Saturday, March 28

Editorial: Lighting Olympic torch shouldn’t push student housing crisis into the shadows




The editorial board is composed of multiple Daily Bruin staff members and is dedicated to publishing informed opinions on issues relevant to students. The board serves as the official voice of the paper and is separate from the newsroom.

Administrators have made it clear that UCLA housing will be filled to the rafters by world-class athletes for the Olympics in 2028.

When it comes to students, however, the plan is a lot shakier.

When UCLA Administrative Vice Chancellor Michael Beck met with the North Westwood Neighborhood Council on Jan. 8, he said the 2028 Summer Olympics will force graduate students living in Weyburn Terrace to temporarily move to other UCLA Housing properties to make room for Olympic athletes. Beck added in the same meeting that UCLA still has a long way to go in guaranteeing housing for graduate students when the time comes.

The university has teamed up with the city of Los Angeles to undertake massive expansion programs in order to be ready for the summer festivities, since the UCLA campus will operate as the Olympic Village for athletes, officials and athletic trainers.

But the way things are looking, students will be left on the sidelines.

UCLA loves to market its expansion toward guaranteed housing for all students – but those words feel increasingly cheap when housing world-class athletes comes before housing financially unstable students. The unclear plans for graduate student housing during the upcoming Olympics aren’t just an oversight. Instead, they align all too well with the university’s pattern of forfeiting student needs for the sake of its brand.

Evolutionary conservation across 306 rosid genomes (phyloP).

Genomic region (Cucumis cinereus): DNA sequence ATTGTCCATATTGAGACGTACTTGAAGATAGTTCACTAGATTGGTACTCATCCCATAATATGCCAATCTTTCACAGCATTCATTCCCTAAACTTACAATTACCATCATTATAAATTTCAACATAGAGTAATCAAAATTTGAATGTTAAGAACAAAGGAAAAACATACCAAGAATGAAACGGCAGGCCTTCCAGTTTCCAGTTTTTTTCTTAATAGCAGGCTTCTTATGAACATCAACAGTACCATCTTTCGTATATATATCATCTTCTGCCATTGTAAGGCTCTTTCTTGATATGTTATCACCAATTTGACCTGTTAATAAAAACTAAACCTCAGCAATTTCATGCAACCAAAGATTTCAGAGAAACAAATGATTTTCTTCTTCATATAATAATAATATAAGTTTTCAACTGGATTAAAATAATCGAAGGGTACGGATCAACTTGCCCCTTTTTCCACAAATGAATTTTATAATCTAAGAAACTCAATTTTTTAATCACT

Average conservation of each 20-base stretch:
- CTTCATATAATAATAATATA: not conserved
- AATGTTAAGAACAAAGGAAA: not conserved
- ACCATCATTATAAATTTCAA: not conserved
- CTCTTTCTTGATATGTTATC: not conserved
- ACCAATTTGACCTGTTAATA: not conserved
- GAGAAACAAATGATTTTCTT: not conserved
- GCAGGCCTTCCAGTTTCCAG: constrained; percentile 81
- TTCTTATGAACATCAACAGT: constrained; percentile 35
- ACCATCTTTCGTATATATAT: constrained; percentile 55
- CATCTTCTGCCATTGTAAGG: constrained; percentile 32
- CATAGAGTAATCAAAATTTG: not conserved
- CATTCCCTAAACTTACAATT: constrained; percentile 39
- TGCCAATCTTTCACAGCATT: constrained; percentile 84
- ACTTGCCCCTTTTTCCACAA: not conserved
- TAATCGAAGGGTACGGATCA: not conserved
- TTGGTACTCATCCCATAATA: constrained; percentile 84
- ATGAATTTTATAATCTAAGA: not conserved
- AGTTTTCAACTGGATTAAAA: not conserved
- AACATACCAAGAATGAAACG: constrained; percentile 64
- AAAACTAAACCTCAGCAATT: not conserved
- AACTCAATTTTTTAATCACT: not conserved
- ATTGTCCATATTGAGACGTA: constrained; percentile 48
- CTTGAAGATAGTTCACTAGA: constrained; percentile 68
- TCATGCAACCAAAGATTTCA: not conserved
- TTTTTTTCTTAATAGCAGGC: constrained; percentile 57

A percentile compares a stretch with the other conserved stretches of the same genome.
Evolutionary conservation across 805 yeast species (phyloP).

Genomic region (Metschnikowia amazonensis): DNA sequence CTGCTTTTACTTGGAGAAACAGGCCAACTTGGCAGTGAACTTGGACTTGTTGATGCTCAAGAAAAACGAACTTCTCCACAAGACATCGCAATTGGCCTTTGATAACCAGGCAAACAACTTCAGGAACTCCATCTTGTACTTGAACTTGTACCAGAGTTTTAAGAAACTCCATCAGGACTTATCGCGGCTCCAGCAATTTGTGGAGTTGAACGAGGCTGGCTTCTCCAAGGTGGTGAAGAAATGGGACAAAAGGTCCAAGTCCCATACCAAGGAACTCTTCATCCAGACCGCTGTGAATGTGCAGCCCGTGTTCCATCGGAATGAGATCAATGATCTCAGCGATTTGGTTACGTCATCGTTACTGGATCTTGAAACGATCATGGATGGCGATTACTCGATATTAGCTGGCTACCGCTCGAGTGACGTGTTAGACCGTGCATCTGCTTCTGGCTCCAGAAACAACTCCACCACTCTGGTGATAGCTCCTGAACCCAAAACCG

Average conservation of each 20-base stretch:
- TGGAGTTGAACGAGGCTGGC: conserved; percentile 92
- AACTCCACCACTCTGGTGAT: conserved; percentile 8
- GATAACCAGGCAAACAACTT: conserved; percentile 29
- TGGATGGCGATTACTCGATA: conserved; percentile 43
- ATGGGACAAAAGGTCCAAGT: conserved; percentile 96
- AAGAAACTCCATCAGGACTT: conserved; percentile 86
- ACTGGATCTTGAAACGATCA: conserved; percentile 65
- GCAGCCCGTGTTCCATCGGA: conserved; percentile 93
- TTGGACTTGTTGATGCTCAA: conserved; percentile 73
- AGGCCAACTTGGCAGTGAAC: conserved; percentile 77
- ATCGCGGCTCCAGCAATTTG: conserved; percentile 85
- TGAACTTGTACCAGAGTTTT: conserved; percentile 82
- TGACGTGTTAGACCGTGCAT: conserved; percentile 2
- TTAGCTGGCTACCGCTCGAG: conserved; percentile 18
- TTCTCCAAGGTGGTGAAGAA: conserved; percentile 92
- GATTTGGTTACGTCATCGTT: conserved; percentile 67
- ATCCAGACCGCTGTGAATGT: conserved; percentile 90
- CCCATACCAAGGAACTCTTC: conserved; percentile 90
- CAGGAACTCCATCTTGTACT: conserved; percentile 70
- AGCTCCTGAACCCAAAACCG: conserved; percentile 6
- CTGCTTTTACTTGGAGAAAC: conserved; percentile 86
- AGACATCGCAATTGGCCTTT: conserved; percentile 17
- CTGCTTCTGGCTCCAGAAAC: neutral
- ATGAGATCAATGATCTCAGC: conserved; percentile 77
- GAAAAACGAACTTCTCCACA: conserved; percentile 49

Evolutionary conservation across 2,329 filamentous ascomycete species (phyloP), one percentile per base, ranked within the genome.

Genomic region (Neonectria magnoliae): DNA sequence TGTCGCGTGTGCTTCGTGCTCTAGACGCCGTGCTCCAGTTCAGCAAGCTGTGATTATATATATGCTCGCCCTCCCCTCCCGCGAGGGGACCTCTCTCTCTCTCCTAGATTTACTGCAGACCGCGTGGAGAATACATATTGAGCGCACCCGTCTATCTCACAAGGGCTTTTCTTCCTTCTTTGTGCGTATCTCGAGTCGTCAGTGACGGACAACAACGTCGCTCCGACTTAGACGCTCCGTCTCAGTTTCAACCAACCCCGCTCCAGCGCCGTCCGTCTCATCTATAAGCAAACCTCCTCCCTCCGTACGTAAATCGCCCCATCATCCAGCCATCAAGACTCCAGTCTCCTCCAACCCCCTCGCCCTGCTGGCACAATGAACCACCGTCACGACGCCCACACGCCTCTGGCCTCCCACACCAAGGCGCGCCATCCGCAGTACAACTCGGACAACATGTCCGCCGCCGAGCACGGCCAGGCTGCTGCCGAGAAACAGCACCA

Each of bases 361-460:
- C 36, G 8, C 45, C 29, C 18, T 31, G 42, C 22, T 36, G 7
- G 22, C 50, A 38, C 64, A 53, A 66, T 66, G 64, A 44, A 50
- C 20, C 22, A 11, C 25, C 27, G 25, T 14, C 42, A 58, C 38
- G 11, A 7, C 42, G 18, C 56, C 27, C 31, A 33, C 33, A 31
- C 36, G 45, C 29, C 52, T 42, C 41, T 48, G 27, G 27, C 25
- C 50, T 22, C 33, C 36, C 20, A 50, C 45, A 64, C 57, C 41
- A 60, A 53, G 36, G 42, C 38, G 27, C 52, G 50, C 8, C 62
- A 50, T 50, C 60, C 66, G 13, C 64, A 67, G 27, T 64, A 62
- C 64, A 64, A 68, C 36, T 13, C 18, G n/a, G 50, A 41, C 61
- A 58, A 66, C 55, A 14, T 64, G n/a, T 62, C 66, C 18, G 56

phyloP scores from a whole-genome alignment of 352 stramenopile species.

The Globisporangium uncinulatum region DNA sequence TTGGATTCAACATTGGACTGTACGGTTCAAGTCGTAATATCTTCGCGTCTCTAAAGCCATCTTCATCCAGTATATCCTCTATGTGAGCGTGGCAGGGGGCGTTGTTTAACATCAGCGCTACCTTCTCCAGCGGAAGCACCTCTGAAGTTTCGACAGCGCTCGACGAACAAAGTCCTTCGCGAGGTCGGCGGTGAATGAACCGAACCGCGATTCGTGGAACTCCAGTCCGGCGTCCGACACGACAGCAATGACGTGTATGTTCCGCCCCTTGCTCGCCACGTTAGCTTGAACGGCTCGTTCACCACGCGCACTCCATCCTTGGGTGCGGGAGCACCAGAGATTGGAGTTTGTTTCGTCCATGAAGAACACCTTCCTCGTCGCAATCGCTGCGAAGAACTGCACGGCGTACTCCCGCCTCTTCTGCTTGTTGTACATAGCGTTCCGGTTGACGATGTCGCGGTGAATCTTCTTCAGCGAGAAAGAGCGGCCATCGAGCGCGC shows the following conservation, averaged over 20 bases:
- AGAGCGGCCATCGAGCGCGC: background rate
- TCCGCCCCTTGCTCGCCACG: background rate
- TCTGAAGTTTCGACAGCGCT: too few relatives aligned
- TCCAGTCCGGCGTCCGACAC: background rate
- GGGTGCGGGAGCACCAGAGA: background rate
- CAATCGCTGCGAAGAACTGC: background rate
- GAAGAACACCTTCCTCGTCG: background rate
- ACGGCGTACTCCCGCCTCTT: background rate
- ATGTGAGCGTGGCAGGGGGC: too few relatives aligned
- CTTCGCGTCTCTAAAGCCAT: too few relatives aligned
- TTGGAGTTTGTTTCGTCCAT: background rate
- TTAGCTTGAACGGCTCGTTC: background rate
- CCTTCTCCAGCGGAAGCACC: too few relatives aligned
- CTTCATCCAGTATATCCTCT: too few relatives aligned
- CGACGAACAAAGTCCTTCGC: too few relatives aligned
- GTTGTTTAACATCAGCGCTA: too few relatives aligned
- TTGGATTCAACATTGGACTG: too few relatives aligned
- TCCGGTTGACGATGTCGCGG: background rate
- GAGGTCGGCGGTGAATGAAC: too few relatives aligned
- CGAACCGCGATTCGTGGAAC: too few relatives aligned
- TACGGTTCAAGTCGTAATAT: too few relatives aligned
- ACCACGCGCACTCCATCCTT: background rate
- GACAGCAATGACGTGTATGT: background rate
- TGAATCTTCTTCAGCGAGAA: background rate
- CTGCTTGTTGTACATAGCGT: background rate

And students can’t afford those forfeitures.

UCLA spearheaded new goals and proposed a five-project plan in 2017. The university has since downsized from an initially promised 6,900 beds and negotiated a reduction in building sizes.

Beck said UCLA is still on track to complete 5,200 new beds by the 2021-2022 school year in hopes of eventually guaranteeing four years of housing for incoming freshmen and two years for transfer students.

These changes might offer one more year of housing security for undergraduates, compared to the current three years. But with UCLA falling short of its 2020 Zero Waste initiative and Centennial Campaign subtarget to raise $1 billion for student scholarships, backpedaling on its housing goals feels all too familiar.

By following through with projects designed to help graduate students access affordable housing now, the university can avoid the disaster of relocating them during the 2028 summer festivities.

But while the university acts on its fervor to house the world’s elite athletes, those student projects are left in an uncomfortable limbo.

It’s difficult not to feel like students are being thrown on the sacrificial fire of university branding, especially when kicking students out of housing comes on the heels of vague promises to help those experiencing housing insecurity.

Granted, there is usually some backlash when the Olympics come to town. Cities and universities will always have their own problems to fix, and residents will always demand those problems take precedence over the next torch lighting. But faced with the highest rent in California and barely enough housing, pulling the rug out from under students will still feel like a cruel joke eight years down the line.

So as UCLA continues catering to Olympic organizers and construction teams focused on the future, Bruins will continue to suffer in the present.

Landlords in Westwood are notoriously difficult.

But if UCLA keeps this behavior up, it will be the worst of them all.


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